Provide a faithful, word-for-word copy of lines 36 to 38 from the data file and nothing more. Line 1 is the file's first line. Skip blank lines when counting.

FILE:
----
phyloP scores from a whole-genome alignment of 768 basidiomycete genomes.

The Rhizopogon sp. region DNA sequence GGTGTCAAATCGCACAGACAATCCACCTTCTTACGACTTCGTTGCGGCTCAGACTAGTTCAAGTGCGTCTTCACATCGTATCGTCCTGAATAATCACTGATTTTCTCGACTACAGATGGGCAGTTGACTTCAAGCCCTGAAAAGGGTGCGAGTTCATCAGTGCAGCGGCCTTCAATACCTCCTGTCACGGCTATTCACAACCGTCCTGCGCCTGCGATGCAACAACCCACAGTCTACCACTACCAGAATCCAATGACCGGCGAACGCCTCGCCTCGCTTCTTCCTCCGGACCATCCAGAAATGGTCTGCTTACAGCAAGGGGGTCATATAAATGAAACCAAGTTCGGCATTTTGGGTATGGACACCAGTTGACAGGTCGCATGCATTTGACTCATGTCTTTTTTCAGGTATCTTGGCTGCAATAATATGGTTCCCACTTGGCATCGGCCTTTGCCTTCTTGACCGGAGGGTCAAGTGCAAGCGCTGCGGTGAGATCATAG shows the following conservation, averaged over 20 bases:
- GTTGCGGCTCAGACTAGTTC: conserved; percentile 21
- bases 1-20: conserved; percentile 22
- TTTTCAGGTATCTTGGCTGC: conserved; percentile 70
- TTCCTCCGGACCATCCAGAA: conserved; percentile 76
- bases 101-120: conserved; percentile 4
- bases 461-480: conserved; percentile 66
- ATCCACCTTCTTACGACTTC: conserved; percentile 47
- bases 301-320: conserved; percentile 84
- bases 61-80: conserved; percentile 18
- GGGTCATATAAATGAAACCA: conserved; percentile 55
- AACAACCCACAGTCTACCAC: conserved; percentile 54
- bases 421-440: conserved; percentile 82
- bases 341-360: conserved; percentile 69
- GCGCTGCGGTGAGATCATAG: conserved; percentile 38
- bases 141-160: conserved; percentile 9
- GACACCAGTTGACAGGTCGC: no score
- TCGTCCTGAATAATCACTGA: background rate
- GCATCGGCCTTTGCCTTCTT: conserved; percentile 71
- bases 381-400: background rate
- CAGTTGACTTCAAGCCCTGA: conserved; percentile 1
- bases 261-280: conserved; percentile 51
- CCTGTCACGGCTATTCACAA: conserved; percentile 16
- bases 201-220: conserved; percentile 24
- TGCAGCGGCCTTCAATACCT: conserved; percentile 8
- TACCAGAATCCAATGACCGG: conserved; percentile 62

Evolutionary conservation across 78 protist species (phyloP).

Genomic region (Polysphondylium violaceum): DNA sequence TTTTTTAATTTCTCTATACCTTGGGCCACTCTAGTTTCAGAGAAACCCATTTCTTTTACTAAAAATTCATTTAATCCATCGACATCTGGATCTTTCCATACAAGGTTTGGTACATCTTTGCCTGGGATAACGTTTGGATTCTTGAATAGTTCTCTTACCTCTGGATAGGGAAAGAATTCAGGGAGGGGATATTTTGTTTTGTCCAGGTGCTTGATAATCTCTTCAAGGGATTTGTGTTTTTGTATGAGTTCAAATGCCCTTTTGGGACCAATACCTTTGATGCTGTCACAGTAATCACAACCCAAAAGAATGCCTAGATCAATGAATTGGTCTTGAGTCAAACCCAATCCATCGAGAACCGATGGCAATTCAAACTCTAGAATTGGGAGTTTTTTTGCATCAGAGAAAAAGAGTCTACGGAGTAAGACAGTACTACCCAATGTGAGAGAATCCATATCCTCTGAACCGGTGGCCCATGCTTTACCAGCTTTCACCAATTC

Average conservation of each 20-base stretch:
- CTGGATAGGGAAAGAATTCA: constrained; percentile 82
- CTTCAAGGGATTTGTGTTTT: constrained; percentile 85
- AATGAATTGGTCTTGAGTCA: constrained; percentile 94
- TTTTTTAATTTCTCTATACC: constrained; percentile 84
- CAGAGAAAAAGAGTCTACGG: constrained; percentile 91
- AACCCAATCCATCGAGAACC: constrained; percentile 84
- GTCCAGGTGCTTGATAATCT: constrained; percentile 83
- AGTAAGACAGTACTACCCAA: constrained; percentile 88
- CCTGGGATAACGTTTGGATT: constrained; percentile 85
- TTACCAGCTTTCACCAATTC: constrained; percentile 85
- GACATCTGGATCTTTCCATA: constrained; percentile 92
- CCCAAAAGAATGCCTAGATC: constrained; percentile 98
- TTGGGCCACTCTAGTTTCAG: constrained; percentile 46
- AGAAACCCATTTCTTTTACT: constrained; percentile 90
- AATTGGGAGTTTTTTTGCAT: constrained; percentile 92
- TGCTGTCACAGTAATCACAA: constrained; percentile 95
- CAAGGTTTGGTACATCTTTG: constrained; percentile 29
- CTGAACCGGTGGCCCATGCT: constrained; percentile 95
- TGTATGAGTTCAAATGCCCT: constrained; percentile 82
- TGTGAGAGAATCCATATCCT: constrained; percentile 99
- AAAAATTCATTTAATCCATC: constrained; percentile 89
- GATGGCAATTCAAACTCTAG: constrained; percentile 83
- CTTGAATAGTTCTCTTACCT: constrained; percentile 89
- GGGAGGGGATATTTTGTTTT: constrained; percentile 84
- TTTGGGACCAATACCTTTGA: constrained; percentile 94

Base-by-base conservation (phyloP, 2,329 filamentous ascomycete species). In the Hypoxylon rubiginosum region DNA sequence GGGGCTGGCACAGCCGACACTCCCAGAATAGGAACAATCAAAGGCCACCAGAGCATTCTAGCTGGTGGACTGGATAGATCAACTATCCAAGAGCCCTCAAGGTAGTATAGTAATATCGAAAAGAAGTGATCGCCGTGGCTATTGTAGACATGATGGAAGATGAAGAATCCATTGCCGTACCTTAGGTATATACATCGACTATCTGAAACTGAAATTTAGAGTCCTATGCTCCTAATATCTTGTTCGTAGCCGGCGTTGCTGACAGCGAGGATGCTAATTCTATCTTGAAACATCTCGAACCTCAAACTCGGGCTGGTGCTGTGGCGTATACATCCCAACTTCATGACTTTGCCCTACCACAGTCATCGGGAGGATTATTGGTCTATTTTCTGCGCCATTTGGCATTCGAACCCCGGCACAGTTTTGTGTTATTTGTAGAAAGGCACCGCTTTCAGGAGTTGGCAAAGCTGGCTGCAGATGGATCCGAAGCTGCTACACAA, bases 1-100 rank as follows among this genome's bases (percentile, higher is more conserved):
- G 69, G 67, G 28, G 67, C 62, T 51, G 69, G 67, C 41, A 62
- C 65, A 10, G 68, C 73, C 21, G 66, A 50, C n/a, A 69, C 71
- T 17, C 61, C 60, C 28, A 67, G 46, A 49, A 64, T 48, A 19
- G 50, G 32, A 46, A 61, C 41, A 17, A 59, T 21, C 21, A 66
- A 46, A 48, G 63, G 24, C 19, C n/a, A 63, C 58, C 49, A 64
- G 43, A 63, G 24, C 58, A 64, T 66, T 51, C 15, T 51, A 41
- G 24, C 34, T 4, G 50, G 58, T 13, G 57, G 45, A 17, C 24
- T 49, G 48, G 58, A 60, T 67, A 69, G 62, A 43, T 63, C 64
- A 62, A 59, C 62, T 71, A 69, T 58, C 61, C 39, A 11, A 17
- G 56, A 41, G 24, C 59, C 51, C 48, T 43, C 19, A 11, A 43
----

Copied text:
- AACCCAATCCATCGAGAACC: constrained; percentile 84
- GTCCAGGTGCTTGATAATCT: constrained; percentile 83
- AGTAAGACAGTACTACCCAA: constrained; percentile 88